Tuesday, June 12, 2007

Can marketing make better researchers?

I'm glad to share with you a marketing research project I've been working on with Dr. Deborah Cowles of the VCU Marketing Department. The project evolved from a research paper I wrote for a Buyer Behavior class I took with Dr. Cowles. The topic of my paper was self-efficacy. Self-efficacy, as defined by Albert Bandura, is

the certainty one possesses that he can successfully execute a behavior that will result in a desired outcome.
Unlike self-confidence which is a more general feeling of mastery, self-efficacy is task-specific. Moreover, the more self-efficacy one possesses, the more likely a person is to persist in the task and be more successful at it. Therefore, high self-efficacy is linked to improved performance.

Many academics and practitioners are interested in self-efficacy. Marketers are interested in it as a means of encouraging people to use self-service options. Librarians and teachers have studied self-efficacy as a factor in achieving improved learning outcomes.

Why did I choose to write about this topic? And what does it have to do with libraries? There's been a lot of talk in library circles about the need to promote electronic resources (i.e. databases). I thought, perhaps, that boosting students' self-efficacy as it relates to electronic library resources would encourage them to utilize them more often and more effectively. According to Bandura, there are 4 main ways of fostering self-efficacy: (In order of effectiveness) past performance, vicarious experience, verbal persuasion, and physiological states. The problem is that it's difficult to give students the benefit of past performance because, at least at my library, it's impossible to reach every student through library instruction. However, it's possible to use promotional methods to model behavior (vicarious experience) and persuade students that they are up to the challenge of using e-resources (verbal persuasion). Our study will test our hypothesis that promotional treatments can be used to beef up students' library e-resource self-efficacy, which in turn will encourage them to use those resources more frequently and effectively.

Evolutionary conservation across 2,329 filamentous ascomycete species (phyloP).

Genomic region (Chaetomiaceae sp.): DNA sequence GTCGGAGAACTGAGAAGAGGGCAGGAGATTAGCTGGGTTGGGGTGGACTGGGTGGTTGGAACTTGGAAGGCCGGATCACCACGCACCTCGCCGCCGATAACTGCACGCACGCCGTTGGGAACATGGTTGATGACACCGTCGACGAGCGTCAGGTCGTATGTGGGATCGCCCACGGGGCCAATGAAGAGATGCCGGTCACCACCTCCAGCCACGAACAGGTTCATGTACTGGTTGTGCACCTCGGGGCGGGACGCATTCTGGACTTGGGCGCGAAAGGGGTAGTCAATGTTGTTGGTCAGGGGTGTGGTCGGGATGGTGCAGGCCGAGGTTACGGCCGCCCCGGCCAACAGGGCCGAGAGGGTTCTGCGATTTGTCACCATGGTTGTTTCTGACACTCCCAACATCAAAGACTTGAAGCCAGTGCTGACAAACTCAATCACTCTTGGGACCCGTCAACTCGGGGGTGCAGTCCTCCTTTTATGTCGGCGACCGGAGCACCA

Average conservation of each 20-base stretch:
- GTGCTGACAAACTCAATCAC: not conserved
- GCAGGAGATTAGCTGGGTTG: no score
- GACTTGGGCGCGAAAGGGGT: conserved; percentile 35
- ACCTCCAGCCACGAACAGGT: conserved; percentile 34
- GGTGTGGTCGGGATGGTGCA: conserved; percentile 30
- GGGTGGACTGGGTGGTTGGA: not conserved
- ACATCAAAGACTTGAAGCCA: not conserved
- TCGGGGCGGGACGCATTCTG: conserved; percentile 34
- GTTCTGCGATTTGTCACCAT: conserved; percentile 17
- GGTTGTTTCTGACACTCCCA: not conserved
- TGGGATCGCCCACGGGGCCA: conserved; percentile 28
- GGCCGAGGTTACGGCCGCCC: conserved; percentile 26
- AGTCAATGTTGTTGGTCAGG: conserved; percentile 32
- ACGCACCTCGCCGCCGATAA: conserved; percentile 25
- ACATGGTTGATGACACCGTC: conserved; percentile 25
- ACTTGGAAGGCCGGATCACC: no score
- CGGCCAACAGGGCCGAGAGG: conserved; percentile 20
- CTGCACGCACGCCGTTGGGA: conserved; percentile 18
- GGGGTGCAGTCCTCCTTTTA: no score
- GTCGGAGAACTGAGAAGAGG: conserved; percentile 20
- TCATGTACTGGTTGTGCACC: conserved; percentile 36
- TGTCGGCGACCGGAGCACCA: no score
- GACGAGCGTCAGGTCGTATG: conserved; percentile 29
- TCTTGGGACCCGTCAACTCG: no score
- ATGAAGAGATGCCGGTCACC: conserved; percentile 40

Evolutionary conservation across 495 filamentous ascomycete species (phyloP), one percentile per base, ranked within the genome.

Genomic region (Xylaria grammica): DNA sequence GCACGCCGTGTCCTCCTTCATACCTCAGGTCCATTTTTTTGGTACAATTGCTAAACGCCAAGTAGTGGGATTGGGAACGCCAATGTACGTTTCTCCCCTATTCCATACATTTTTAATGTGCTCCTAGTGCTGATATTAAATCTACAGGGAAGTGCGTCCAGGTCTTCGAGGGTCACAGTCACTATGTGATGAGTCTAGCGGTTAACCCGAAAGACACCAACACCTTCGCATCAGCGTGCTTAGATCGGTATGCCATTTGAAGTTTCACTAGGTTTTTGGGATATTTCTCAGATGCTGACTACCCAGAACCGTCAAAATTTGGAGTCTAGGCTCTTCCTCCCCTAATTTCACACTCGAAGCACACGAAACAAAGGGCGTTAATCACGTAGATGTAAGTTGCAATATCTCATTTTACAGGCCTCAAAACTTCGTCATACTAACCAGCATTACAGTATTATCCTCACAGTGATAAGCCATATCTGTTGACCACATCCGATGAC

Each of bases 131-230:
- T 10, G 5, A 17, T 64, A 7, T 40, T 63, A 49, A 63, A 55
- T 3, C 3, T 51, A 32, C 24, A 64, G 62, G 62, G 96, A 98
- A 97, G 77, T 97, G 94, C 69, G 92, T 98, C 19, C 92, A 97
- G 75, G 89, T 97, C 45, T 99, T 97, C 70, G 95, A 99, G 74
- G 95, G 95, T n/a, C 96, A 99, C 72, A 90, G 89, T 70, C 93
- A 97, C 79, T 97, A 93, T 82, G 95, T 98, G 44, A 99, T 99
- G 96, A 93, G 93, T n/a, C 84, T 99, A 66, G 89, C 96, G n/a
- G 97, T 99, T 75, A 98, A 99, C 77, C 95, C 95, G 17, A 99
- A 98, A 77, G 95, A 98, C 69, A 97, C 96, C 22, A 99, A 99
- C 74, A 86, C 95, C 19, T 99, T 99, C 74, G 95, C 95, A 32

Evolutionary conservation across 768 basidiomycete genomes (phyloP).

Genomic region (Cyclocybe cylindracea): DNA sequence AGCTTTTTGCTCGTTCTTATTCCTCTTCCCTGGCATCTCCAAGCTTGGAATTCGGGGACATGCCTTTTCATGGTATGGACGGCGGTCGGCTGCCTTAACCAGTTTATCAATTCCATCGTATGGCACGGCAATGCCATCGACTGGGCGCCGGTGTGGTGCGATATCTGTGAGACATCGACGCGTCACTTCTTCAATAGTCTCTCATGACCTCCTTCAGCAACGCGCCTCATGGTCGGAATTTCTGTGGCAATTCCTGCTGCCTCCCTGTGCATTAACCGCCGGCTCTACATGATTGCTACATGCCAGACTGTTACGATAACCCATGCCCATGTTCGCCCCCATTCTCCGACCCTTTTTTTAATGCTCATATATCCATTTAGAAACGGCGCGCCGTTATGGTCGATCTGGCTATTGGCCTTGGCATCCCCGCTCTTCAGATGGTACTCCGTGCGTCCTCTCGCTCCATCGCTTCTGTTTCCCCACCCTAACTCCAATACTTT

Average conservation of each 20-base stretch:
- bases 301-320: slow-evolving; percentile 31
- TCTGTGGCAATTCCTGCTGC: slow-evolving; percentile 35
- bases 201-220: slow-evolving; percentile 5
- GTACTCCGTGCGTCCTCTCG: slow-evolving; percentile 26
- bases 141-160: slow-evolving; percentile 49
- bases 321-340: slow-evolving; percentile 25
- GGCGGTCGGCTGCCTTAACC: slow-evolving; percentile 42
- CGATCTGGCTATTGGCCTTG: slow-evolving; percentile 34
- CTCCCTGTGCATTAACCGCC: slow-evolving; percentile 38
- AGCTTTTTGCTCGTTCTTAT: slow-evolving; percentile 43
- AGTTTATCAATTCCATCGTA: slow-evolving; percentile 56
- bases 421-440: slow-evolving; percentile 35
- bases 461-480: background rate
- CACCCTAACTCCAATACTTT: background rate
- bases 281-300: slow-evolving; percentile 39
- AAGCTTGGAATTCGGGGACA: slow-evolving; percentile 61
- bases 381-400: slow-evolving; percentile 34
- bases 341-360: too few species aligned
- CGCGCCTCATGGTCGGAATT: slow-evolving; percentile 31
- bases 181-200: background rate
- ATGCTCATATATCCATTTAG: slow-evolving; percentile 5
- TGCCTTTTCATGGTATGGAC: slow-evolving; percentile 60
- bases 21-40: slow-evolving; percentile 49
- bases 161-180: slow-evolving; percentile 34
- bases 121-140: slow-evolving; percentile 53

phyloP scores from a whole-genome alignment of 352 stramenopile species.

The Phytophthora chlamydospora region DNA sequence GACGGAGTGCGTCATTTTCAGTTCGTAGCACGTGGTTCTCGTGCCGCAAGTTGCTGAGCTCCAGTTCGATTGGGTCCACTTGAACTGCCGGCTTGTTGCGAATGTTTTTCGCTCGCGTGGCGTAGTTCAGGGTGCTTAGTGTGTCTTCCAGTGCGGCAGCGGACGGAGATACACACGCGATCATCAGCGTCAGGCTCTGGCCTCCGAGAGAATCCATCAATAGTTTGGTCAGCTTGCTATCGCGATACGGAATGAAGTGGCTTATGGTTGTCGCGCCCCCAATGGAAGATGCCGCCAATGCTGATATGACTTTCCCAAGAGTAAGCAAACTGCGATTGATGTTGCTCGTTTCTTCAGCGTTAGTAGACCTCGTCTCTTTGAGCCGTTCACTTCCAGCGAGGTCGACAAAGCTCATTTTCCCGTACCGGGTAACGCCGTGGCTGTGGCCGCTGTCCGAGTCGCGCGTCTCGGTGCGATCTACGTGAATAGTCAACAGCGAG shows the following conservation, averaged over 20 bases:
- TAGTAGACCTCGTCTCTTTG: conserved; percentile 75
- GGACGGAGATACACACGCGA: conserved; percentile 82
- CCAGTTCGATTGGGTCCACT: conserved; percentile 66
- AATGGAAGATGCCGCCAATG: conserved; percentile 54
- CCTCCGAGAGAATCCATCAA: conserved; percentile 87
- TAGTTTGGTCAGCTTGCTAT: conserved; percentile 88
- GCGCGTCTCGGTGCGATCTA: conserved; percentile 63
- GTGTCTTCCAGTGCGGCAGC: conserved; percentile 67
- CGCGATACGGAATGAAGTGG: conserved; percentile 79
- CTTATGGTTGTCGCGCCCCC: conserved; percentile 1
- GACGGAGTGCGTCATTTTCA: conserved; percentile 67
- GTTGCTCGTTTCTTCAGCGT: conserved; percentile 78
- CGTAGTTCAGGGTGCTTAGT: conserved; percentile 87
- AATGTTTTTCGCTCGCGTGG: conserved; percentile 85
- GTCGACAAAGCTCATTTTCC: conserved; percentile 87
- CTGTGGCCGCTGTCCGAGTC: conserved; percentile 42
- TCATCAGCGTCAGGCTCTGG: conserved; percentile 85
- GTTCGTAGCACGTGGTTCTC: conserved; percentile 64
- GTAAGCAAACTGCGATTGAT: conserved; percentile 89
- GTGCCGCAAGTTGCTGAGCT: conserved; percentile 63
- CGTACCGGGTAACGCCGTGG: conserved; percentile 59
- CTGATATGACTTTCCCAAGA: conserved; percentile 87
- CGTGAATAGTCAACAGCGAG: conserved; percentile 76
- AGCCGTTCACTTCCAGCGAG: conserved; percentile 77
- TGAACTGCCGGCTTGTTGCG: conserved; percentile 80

Our initial study, in a nutshell, found that library e-resource self-efficacy is positively related to students' intention to use those resources, their attitude toward them, and the amount of time they spend using them. Also, we found that instructors' encouragement and expectations played a significant role in shaping students' self-efficacy.

So far, this research has been well-received. Our first report of the findings won the O.C. Ferrell Marketing Award/best paper on the track for the 2007 Association of Collegiate Marketing Educators Conference. To top it off, we received a grant from the VCU School of Business to continue work this summer on testing our promotional treatments that could foster self-efficacy among students. I'm grateful to Dr. Cowles for introducing me to marketing research design and analysis. It's been quite a learning experience!

I hope this project demonstrates that marketing can be used to achieve positive ends, like more sophisticated researchers. Granted, there is some self-interest at work here (I'd like for students to use our stuff), but the ultimate aim is to equip students to participate in the research taking place on campus in an informed way. Ultimately, by being knowledgeable about the possibilities available to them through online databases, students will become savvy about how the find, use, and evaluate information - a skill that will help them further their goals throughout life.

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